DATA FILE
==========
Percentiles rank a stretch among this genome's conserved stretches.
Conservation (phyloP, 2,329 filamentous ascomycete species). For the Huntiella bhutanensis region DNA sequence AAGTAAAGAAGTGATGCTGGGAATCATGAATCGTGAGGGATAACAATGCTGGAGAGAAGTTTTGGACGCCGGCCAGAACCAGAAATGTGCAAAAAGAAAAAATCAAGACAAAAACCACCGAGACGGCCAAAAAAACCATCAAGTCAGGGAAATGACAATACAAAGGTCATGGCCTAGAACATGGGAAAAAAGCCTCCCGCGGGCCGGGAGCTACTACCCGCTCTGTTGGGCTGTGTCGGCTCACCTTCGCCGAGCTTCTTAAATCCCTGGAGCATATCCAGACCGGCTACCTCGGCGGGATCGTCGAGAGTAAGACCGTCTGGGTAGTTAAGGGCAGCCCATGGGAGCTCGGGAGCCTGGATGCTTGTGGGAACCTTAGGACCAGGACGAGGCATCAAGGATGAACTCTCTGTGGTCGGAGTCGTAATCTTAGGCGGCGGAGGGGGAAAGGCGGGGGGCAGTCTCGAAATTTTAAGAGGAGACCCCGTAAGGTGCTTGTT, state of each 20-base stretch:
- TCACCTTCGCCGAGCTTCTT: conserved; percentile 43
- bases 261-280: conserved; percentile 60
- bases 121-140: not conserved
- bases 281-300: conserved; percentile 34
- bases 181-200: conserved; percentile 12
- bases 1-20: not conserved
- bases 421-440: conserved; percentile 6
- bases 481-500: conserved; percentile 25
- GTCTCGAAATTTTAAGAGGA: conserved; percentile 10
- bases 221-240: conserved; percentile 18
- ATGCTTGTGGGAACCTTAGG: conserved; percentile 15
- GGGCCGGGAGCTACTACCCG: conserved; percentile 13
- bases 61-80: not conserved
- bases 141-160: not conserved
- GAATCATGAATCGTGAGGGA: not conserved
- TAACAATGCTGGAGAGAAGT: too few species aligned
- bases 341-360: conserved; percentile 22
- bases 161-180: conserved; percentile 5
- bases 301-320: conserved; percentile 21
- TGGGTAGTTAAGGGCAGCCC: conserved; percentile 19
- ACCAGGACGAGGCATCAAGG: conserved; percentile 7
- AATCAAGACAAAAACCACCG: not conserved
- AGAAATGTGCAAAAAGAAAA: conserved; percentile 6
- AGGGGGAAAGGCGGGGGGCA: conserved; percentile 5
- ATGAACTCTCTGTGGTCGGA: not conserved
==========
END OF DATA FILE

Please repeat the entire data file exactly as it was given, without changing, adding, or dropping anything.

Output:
Percentiles rank a stretch among this genome's conserved stretches.
Conservation (phyloP, 2,329 filamentous ascomycete species). For the Huntiella bhutanensis region DNA sequence AAGTAAAGAAGTGATGCTGGGAATCATGAATCGTGAGGGATAACAATGCTGGAGAGAAGTTTTGGACGCCGGCCAGAACCAGAAATGTGCAAAAAGAAAAAATCAAGACAAAAACCACCGAGACGGCCAAAAAAACCATCAAGTCAGGGAAATGACAATACAAAGGTCATGGCCTAGAACATGGGAAAAAAGCCTCCCGCGGGCCGGGAGCTACTACCCGCTCTGTTGGGCTGTGTCGGCTCACCTTCGCCGAGCTTCTTAAATCCCTGGAGCATATCCAGACCGGCTACCTCGGCGGGATCGTCGAGAGTAAGACCGTCTGGGTAGTTAAGGGCAGCCCATGGGAGCTCGGGAGCCTGGATGCTTGTGGGAACCTTAGGACCAGGACGAGGCATCAAGGATGAACTCTCTGTGGTCGGAGTCGTAATCTTAGGCGGCGGAGGGGGAAAGGCGGGGGGCAGTCTCGAAATTTTAAGAGGAGACCCCGTAAGGTGCTTGTT, state of each 20-base stretch:
- TCACCTTCGCCGAGCTTCTT: conserved; percentile 43
- bases 261-280: conserved; percentile 60
- bases 121-140: not conserved
- bases 281-300: conserved; percentile 34
- bases 181-200: conserved; percentile 12
- bases 1-20: not conserved
- bases 421-440: conserved; percentile 6
- bases 481-500: conserved; percentile 25
- GTCTCGAAATTTTAAGAGGA: conserved; percentile 10
- bases 221-240: conserved; percentile 18
- ATGCTTGTGGGAACCTTAGG: conserved; percentile 15
- GGGCCGGGAGCTACTACCCG: conserved; percentile 13
- bases 61-80: not conserved
- bases 141-160: not conserved
- GAATCATGAATCGTGAGGGA: not conserved
- TAACAATGCTGGAGAGAAGT: too few species aligned
- bases 341-360: conserved; percentile 22
- bases 161-180: conserved; percentile 5
- bases 301-320: conserved; percentile 21
- TGGGTAGTTAAGGGCAGCCC: conserved; percentile 19
- ACCAGGACGAGGCATCAAGG: conserved; percentile 7
- AATCAAGACAAAAACCACCG: not conserved
- AGAAATGTGCAAAAAGAAAA: conserved; percentile 6
- AGGGGGAAAGGCGGGGGGCA: conserved; percentile 5
- ATGAACTCTCTGTGGTCGGA: not conserved